Don’t you have a daddy?
JULY 28, 2021
Don’t you have a daddy? Let’s talk about it on Key Life.
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Thank you Matthew. We’re looking at some astounding things that Luke talks about in the final paragraph of the second chapter of the book of Acts, which we are studying right now. And will, until Jesus returns, because this is a long study. But we’re talking about family, about brotherhood and how important and sisterhood and how important that is within the family of God. And, we’ve seen a number of things. In fact, we have seen four or five things already. We’ve seen the belief is so important. The fatherhood of God and the brotherhood of man is a nice saying, but it’s not in the Bible. There’s the creaturehood of man and the sovereignty of God and human beings are all valuable in his sight. And they’re created in the image of God, but brotherhood is based in belief. And we’ve talked about openness and we’ve talked about necessity and a number of other things. And if you were listening yesterday, we talked about joy being the sign of the family, verse 46, with gladness and we want to spiritualize what Luke said, and you need to know that was a party. They were having a party. And that ought to be central to the people of God. The world deserves to hear the laughter of the redeemed. And too often, they get the condemnation of the redeemed or the anger of the redeemed or the seriousness of the redeemed. They ought to, you know, we’re the only people in the world that have anything to laugh about. I get why, and they are, people who don’t believe in God or sour bunch, they really are. They don’t know how to laugh at a joke and they don’t know how to tell a joke. And I get that, I mean, if I were an atheist, I wouldn’t laugh very much. Wouldn’t have anything to laugh about, when you’re dead, you’re dead and there’s no meaning, so if you want to collect bottle caps or stamps, it doesn’t matter. Create your, that’s dark. That’s really dark. But if you’re forgiven, of everything. If you are loved unconditionally, if you’re going to live forever, get a party, create a party. That’s what the church ought to be, a place of great laughter. Now let me show you something else. And this is number six, if you’re counting. I would have you notice that the stuff of family is the Father. The stuff of family is the Father. It’s verse 46 in that last part of the second chapter of Acts.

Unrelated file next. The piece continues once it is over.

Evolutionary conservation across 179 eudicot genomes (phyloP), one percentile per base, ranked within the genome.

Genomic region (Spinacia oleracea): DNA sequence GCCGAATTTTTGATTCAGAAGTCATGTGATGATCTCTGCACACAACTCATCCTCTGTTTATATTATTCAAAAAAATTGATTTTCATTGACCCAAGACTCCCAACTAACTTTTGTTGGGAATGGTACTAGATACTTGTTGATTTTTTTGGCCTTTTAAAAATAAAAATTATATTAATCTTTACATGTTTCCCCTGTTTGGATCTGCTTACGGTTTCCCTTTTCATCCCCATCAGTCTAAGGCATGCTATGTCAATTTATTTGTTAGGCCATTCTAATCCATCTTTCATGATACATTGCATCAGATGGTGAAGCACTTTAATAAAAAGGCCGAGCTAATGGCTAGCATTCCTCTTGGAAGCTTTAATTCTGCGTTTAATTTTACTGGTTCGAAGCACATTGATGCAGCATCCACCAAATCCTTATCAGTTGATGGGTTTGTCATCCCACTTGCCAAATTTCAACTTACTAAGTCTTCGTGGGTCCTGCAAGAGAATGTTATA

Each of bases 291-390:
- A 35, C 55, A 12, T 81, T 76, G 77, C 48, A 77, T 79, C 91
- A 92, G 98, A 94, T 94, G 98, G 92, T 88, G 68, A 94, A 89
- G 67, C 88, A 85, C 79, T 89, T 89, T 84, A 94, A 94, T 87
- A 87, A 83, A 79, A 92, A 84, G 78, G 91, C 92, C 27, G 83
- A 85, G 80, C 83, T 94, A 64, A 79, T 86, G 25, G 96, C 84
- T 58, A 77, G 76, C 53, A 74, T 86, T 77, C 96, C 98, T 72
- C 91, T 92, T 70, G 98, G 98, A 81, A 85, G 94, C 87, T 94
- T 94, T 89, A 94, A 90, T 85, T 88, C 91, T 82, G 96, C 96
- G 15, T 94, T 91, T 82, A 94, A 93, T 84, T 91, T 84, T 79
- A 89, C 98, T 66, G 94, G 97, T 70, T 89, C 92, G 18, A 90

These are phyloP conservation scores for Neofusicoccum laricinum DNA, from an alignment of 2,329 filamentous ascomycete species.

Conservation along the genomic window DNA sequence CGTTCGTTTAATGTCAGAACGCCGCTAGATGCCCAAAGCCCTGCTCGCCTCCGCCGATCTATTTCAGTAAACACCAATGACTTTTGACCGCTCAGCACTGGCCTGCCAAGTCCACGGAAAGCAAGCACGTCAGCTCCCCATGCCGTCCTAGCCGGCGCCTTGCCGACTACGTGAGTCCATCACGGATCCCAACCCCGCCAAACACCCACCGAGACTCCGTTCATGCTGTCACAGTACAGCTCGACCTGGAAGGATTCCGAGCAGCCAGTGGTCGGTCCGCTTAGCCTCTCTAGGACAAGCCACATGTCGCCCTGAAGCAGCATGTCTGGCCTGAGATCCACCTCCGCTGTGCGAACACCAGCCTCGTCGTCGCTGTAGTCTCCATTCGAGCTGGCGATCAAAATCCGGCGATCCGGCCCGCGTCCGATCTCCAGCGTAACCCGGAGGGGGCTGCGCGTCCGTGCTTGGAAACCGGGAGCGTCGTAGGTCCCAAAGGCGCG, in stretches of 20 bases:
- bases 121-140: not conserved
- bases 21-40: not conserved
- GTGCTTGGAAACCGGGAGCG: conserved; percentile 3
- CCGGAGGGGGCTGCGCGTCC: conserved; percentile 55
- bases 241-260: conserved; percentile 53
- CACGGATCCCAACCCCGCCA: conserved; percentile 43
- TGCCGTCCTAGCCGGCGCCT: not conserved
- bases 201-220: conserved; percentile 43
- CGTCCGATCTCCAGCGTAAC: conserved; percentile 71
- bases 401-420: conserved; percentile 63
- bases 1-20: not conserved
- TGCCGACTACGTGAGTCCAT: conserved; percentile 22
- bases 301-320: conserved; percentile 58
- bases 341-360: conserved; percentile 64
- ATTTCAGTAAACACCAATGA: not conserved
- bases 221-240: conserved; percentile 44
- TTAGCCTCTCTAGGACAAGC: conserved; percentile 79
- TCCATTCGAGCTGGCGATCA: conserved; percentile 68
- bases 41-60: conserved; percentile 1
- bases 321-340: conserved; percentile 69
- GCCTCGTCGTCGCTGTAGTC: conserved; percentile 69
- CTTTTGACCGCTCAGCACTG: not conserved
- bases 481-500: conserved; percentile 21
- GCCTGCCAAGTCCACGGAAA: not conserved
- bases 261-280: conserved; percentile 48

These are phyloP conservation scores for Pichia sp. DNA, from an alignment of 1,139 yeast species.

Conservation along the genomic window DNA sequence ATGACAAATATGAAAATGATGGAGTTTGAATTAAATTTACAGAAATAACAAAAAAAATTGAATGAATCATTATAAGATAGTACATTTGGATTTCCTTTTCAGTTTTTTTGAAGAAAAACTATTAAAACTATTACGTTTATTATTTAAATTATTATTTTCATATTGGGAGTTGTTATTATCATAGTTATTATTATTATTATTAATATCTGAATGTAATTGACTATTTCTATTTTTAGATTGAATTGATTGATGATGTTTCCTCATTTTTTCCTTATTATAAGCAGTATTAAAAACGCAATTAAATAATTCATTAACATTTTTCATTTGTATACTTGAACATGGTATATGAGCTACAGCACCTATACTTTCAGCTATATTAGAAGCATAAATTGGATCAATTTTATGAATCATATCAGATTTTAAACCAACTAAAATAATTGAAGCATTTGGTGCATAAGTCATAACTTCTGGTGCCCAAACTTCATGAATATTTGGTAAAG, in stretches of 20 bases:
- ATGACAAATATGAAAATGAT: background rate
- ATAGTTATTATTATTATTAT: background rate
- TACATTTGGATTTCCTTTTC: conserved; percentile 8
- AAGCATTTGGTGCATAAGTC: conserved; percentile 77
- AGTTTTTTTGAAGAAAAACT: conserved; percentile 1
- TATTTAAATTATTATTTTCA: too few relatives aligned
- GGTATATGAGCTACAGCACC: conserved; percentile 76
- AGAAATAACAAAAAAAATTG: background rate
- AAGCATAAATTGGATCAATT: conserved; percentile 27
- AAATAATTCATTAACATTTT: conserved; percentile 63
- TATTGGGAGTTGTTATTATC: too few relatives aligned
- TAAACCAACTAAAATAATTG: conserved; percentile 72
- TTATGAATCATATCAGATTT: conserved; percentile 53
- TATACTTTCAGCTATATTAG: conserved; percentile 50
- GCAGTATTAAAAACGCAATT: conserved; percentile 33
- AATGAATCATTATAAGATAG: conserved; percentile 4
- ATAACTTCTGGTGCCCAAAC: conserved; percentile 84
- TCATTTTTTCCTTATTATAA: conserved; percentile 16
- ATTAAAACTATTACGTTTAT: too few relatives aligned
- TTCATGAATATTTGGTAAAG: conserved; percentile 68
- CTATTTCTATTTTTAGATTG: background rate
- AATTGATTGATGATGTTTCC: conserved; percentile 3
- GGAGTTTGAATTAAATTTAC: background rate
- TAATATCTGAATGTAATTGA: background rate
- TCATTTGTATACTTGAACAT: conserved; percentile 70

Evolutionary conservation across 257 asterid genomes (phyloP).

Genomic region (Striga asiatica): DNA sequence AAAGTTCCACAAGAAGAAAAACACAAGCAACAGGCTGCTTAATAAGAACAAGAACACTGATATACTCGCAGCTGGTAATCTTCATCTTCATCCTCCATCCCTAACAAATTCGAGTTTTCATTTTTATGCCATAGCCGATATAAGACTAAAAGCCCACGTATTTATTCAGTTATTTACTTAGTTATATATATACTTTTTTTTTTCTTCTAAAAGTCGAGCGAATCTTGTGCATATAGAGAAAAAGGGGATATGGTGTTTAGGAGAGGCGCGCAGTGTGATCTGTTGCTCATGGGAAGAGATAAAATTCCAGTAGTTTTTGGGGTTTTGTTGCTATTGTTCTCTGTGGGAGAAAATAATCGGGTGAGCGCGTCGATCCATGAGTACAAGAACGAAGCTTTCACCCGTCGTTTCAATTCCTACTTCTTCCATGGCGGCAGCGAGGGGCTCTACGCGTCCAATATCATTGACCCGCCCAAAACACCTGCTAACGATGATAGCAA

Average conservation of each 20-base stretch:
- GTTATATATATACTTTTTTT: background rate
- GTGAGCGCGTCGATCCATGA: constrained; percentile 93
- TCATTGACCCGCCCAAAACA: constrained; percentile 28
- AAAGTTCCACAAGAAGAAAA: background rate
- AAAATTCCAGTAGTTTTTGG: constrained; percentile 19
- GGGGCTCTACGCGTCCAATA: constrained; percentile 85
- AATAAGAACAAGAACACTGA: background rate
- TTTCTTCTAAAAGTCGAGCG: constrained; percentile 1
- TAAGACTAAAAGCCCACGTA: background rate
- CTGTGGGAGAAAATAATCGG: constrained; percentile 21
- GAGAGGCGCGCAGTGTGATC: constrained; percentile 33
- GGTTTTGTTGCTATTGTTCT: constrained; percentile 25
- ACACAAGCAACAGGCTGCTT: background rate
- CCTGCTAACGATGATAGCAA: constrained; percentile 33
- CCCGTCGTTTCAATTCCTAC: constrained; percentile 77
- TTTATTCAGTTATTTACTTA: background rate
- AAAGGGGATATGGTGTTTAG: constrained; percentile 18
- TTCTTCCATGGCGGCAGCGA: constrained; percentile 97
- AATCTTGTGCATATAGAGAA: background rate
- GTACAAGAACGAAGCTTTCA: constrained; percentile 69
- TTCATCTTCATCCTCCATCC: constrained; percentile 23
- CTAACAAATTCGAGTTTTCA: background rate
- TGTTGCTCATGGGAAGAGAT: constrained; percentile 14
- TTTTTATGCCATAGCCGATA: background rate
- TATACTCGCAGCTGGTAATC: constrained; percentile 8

And day by day attending the temple, together.
What were they doing? They were worshiping and meeting with the Father. You know, I’m old now, and one of the things that I find is that a lot of young people think of me as a father or more a grandfather. You know, I’m not only old, I look old and I am old. I’ve been around for a very long time. Used to be when I speak at the chapel at the seminary, some of the girls who were students there, would be looking at me funny. And I was kinda thinking, you know, they’re flirting with me. And one of my friends said, no, they’re not. They think of you as their grandfather. And they kinda like you, because of that. And sometimes I want to look younger, so I’m not playing that role anymore, but I read Henri Nowen’s book, The Return of the Prodigal. And if you haven’t read that book, you ought to get it. It’s just a wonderful book, but he talks about the different elements of that particular story, the prodigal who goes off to be with the pigs and the arrogant self-righteous brother who looked down his long nose at his younger brother who had sinned so terribly. And then there’s Jesus, who’s telling this story. And then there’s the father. And Henri Nowen and said something in that book that really has affected me deeply and profoundly, he said, if we’re older and we’re a part of the body of Christ, our model is the Father in this story of the prodigal son, his love, his wisdom, his acceptance of both brothers, the arrogant self-righteous one and the rebellious one who spent the inheritance with doing bad things. And the father loved, that Henri Nowen says is the role of those of us in the church who were older. And after I read that, I decided it’s okay for people to think of me as a father or as a grandfather. And if I could figure out how to love people who aren’t particularly lovely, to stay close to the wisdom that God has given in his word, to be kind and civil, to reach out. And that’s a good role to play, and I don’t mind playing it, but in that sense, the Biblical sense. I’m mimicking the father in the prodigal son. And not only that, I am using as the example, the fatherhood of the God of the universe. Jesus said, when you pray, pray our Father. I asked you a counselor one time, how you could be a real, a good father. And do you know what the counselor said? Her name was Lottie, and she said this, be still and think of how the Father, God has fathered you, then go and do likewise. You think about that. Amen.